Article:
Electronic Medical Records – What if the Doc Can’t (or Won’t) Use Them?

True story, with some (potentially) interesting implications –I recently spent some time in the emergency medical system, and got to see some of the benefits and foibles of electronic medical records. Some of it was great! But other parts gave me pause – I’m interested in your experiences.

In December, I suffered what turned out to be a minor injury. During an exercise with one of my volunteer groups, I was doing a training exercise that involved falling and allowing the members of the group to catch you. I had not (in hindsight!) fully trained my group, and when I was falling, I ended up falling into the hands of a single individual. He did his best to catch me, but was unable to do so (not his fault!), and as I fell I struck his knee with my throat.

That blow took my breath away, and made my voice increasingly hoarse. Since I only have one airway, I thought perhaps it would be best to get it checked out to make sure it wouldn’t swell shut during the night J. My local urgent care clinic looked briefly, and immediately referred me to a nearby emergency room, as they didn’t have the tools to check it out. The emergency room (where I went post-haste) was excellent – conducted a brief triage (but got no real information from the original clinic), assigned me to a bed in the ER, got me seen by a doc pretty quickly, and then scheduled for a CT scan. There was a PC in the room that the nurses, the phlebotomist (who inserted an IV line in my hand) and others used to record what had happened with me thus far.

When the doc came through (pretty quickly, I thought), he brought a scribe with him. Turned out she was a local college student, studying to be a nurse. Her task was to enter data on my case on behalf of the doctor – a nice compromise which allowed the doctor to focus on me and my case, and not pay attention to a laptop. I suspected that it made the doc’s time much more efficient.

Then things got interesting. They took me away to run a CT scan on my throat, and brought in a throat specialist to run a scope in and look at my vocal chords (the structure most likely to have been damaged). The CT scan was delivered electronically to my records, so the throat guy could review it. He arrived very promptly (all things considered, since they brought him in from home on a Sunday night), checked things out, and prescribed a medication to be given intravenously (good thing I had that IV in already).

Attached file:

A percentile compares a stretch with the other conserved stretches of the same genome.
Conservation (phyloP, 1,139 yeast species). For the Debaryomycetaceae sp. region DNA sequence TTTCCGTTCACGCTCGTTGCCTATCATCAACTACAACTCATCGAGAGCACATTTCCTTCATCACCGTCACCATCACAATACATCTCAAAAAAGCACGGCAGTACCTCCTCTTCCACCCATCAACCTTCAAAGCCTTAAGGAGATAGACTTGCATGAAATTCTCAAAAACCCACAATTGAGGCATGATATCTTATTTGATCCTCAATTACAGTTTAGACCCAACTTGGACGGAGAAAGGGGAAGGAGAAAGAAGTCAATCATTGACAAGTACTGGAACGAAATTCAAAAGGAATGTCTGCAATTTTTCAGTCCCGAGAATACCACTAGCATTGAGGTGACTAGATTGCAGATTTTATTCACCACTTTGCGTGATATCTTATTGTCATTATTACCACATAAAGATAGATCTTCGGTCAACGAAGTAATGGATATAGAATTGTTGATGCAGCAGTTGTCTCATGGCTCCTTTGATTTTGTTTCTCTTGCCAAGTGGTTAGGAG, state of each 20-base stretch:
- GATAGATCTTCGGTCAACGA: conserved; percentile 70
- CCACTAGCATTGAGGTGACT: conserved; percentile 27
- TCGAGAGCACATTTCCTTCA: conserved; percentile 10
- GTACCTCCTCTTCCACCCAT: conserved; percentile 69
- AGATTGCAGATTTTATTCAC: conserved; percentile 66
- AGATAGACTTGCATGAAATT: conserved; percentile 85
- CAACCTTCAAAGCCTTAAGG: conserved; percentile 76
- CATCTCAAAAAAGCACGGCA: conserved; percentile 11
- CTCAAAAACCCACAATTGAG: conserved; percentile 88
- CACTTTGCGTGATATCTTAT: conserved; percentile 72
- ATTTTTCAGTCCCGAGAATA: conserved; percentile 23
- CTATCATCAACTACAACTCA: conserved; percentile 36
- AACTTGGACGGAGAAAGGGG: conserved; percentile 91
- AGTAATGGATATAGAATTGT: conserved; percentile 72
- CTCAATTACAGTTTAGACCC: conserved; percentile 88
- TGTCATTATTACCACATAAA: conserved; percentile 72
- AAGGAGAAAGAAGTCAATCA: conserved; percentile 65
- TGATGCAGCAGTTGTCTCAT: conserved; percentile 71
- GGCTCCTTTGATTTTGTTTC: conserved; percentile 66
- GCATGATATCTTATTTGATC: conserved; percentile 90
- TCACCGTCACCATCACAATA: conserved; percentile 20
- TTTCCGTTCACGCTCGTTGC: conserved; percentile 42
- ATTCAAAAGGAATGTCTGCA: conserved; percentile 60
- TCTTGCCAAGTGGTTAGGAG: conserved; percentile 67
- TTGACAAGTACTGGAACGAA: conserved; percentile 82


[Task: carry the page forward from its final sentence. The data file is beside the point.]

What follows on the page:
Some time later, the original ER doc came by to check in on me. In the pre-digital era, that would have involved him looking at my paper chart to see what had happened with all of his orders, and what the other doc had found. But not this time! Turned out that he asked me for a recap of events – had I seen the throat specialist? What did he say? What did he prescribe?

Now I suspect that if I had been unconscious or less than fully functional, he might not have used that approach. But it struck me as odd, and perhaps indicative of an issue in the ER. Perhaps the process for the ER doc to access and review records online is cumbersome? Perhaps there’s not an easy way for the doc to review patient info while retaining the efficiency he got while using his scribe to record information?

And that, of course, led to questions. What could be done differently? Is there some way, other than a laptop, that an ER doc could use to efficiently access patient information? Was he trusting my report of the information to be complete and correct, or did he go back and review the actual records later? (I assume he did, but have no way of knowing for sure.) In a more holistic way, could the original clinic have put information online in a medical record that could have been accessed by the ER doc directly, to reduce the friction in getting me into the ER system?

Have you ever experienced medical care in a digital records (paperless) environment? Have you seen anomalies that surprised you? Have you seen the benefits of those online records? I’m interested in your experiences!

One Response to “Electronic Medical Records – What if the Doc Can’t (or Won’t) Use Them?”

  1. Shianne Taylor Says:

    I recently had an experience with electronic records at my doctor’s office. Instead of my doctor asking me routine questions from a paper on a clipboard, she had a whole document on the computer where she could just check off boxes for things we talked about and places where she could type in added comments. It was so different seeing my doctor working on the computer instead of with a pen and paper. I can certainly see the benefit of using the computer for patient information since it saves paper and is probably much more convenient for the doctors to find and use. It also makes it much easier to send records to another doctor or, in my case, having the prescribed medication on the patients’ records automatically emailed to the pharmacy. It always makes me a little bit nervous though when the physical documentation is eliminated entirely. As unlikely as this is to happen, if something were to happen and the documents could not be recovered, there are no paper records to refer back to. Overall though, it seems to be a good way to save time and paper.